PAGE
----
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As Clark's message is being passed along working
groups like a grassfire, the assertions that XML Schema is
hard, incomplete, inadequate, somehow not right, are being
accepted uncritically in many venues based on the source.
That is not a good thing. The letter will be used by any
group with an alternative to beat on what they perceive as
their strongest competitor regardless of the relative
strengths of their own offerings. If all one has is
perceived signal strength to choose a station, the
media becomes the message and that is superstition.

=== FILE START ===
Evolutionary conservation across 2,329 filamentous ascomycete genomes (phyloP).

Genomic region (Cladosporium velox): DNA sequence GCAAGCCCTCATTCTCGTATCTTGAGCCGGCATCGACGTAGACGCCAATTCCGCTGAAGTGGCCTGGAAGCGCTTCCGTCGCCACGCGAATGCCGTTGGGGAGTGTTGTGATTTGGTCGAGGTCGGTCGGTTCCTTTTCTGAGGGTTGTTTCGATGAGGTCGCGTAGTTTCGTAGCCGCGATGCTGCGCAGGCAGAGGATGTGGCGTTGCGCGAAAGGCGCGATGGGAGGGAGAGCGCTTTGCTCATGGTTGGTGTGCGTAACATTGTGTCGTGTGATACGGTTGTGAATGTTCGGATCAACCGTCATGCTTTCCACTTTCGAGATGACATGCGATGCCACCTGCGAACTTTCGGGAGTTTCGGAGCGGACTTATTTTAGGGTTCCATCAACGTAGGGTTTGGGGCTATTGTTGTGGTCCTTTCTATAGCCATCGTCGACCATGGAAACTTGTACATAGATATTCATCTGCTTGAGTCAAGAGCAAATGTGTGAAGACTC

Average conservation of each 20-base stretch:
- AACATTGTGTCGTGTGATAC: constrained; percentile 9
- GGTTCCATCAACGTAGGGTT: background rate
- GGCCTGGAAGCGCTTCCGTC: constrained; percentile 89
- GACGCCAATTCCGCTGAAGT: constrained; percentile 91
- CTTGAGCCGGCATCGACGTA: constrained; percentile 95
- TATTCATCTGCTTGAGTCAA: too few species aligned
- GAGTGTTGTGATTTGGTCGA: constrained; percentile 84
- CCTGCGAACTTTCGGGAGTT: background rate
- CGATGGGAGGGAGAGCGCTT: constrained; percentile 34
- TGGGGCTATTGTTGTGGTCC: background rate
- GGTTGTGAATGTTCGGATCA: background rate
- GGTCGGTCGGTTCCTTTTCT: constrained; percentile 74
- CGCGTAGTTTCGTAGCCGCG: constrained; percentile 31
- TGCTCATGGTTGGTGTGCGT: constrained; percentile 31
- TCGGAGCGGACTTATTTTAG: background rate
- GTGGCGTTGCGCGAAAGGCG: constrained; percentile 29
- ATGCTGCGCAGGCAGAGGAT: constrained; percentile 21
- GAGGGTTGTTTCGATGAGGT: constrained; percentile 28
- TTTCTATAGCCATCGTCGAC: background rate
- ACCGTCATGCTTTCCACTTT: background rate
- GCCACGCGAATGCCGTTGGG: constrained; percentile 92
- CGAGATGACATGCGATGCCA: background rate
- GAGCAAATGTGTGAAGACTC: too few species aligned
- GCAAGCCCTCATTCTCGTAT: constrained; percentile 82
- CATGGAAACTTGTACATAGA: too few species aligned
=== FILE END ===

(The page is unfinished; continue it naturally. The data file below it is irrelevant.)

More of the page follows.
Schema debates are becoming rococo symphonies where we are presented
with so many subtle variations that the themes are being lost
in the cluttered orchestration. The result is predictable:
audiences with dull sleepy eyes looking at their watches.
Hoping sincerely that your book is one that enables right choice
based on well-understood requirements. Best of luck.
From: Eric van der Vlist [mailto:firstname.lastname@example.org]
This book is not, surprise, surprise, the kind of book you will want to
read to be comforted in the idea that W3C XML Schema is the nicest
invention since sliced bread. I insist on this point since that's not
that common: most of the people buy computer books when they start
working with a new technique and expect that the book will comfort them
in the idea that they've made "the right choice".
Note that it's not either the kind of book you need to buy to get all
the arguments against W3C XML Schema.